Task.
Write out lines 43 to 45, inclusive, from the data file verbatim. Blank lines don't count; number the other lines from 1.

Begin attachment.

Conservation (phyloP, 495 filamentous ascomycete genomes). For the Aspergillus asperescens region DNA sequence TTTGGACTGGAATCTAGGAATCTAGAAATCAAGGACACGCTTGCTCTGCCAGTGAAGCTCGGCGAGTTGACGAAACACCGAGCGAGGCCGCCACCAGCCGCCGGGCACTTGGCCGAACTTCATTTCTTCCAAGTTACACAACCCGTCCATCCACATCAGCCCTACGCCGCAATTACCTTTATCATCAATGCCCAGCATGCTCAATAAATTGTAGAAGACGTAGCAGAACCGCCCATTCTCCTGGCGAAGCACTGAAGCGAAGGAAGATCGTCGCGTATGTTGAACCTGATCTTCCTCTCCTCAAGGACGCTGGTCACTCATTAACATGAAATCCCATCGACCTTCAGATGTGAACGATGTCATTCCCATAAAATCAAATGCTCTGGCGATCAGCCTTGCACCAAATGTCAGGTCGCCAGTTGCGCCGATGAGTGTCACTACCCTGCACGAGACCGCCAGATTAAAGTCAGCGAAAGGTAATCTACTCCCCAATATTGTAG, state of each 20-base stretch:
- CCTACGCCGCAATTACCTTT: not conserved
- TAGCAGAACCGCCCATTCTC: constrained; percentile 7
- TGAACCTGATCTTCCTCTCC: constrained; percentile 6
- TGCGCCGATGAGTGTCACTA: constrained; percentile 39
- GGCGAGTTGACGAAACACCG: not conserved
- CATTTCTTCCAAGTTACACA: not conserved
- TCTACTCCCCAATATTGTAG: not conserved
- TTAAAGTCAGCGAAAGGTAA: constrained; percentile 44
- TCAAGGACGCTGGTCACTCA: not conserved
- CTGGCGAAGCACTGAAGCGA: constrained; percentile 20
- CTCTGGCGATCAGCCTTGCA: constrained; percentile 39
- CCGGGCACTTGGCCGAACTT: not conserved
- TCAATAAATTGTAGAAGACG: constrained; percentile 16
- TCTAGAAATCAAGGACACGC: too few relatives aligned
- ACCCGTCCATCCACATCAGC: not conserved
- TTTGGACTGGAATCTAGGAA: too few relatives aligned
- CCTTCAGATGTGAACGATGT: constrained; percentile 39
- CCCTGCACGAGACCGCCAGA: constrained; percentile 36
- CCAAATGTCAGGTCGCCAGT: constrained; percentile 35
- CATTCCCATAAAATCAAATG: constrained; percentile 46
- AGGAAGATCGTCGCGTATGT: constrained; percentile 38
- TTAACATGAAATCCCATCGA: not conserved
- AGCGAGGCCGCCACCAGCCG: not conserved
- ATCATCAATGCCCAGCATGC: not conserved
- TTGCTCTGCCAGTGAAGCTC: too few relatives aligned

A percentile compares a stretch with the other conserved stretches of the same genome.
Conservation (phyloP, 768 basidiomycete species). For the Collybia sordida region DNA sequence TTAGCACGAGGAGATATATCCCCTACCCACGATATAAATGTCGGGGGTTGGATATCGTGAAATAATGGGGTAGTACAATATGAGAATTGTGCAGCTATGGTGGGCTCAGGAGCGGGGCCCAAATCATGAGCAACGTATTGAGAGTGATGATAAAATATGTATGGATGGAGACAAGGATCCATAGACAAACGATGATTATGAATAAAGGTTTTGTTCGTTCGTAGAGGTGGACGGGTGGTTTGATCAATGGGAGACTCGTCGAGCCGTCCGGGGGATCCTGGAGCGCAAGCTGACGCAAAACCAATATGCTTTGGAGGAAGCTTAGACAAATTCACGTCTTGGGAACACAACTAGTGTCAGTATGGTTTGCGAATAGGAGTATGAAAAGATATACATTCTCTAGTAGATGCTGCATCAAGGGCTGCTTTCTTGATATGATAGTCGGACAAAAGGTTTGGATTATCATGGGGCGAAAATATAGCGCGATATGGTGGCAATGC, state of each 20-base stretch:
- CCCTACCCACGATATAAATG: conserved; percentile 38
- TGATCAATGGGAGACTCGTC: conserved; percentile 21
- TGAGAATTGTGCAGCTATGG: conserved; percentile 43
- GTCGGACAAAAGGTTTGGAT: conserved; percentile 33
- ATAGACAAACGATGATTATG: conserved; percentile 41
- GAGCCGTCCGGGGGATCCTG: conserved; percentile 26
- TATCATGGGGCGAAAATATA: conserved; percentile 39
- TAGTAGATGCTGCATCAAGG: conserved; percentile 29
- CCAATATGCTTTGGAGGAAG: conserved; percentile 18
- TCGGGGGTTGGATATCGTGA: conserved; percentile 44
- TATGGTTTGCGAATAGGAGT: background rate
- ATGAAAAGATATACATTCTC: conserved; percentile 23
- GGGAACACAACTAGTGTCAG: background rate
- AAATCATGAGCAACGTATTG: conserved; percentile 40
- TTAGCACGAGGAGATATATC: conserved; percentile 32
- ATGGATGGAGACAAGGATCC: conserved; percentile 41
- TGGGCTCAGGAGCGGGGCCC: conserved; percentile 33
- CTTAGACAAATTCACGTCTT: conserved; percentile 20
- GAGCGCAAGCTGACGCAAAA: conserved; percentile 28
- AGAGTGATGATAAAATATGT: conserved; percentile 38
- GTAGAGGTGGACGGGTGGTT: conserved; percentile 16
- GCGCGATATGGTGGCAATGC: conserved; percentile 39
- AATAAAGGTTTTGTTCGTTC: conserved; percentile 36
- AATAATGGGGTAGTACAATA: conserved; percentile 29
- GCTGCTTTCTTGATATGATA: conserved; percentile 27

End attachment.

- TTAGCACGAGGAGATATATC: conserved; percentile 32
- ATGGATGGAGACAAGGATCC: conserved; percentile 41
- TGGGCTCAGGAGCGGGGCCC: conserved; percentile 33